July 2016 I also go an email from Austin Macauley telling me they wanted my entire manuscript. It gave me an euphoria as if I had won the jackpot. When they sent me a contract with me having to choose between 1700 and another fee, I got depressed as if a judge had given me a 20-year sentence without me having committed any crime at all. So I sent them a sort of legal email asking them to assure me they were not going to use my text. They sent me a long email back, assuring me of that and said something peculiar, is that their legal department notified other competitors writing negative things on them, namely that they are a vantage press pretending not to be one. So now, I published my books with the Internet and wonder how my water molecule will become visible in the ocean of reads. How to convince an agent or a reader to read your stuff? JK Rowling had an incredible luck that she made all that money before people found out the number of ideas she took from Anthony Horowitz's "Groosham Grange". Getting an idea seems to be, sadly, less alimentary than fructifying an idea, in literature and in science.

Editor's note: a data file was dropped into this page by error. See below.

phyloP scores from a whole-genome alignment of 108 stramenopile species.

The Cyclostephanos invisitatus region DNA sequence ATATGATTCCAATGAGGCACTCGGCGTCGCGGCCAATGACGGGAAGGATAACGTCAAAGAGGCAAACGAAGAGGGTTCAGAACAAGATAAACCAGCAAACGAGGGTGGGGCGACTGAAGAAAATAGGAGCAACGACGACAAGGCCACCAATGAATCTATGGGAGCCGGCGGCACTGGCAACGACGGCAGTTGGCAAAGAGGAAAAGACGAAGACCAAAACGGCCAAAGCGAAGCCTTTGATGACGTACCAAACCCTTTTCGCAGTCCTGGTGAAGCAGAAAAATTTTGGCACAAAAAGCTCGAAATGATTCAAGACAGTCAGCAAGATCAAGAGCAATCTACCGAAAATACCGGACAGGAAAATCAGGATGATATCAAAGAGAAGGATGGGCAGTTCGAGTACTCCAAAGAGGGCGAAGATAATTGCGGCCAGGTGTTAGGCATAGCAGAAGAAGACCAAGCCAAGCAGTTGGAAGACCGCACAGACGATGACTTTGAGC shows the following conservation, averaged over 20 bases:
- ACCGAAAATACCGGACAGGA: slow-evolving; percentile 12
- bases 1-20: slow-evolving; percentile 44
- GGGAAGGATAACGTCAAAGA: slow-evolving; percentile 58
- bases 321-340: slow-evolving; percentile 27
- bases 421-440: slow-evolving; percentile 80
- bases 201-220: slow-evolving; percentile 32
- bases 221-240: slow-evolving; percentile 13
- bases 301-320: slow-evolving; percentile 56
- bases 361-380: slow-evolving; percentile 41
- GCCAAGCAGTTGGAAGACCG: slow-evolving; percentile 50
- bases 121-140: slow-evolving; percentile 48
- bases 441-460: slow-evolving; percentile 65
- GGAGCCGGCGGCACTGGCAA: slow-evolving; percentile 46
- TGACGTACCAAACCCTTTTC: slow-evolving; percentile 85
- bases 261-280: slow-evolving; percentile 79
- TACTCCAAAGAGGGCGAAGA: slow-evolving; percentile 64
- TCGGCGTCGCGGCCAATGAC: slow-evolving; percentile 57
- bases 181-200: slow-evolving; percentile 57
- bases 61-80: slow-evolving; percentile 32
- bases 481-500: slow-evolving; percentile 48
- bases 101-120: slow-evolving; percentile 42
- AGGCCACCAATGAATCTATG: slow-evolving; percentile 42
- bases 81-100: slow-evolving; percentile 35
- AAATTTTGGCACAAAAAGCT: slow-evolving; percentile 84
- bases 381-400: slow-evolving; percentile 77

Quote Originally Posted by Selkiegirl View Post
UPDATE:

Yesterday I checked my emails, and on July 19th I received an email from Austin Macauley, praising my manuscript, along with a 14-page contract with terms and conditions, relating to the publication on my book, should I sign the contract, today I received a hard copy of the contract in the post. I skipped though the details just to see their list of fees the writer (me) is expected to pay, should I go ahead, and they are: 1900 for paperback, and eBook publications. 2900 for hardback, paperback and eBook publications. 4400 for audio, hardback, paperback and eBook publications. Needless to say I will not be going ahead with this. Furthermore I have emailed a synopsis and three chapters of my book, along with a covering letter to two more legitimate literary agents, listed in the Writers' & Artists' Yearbook, and would rather take my chance with them.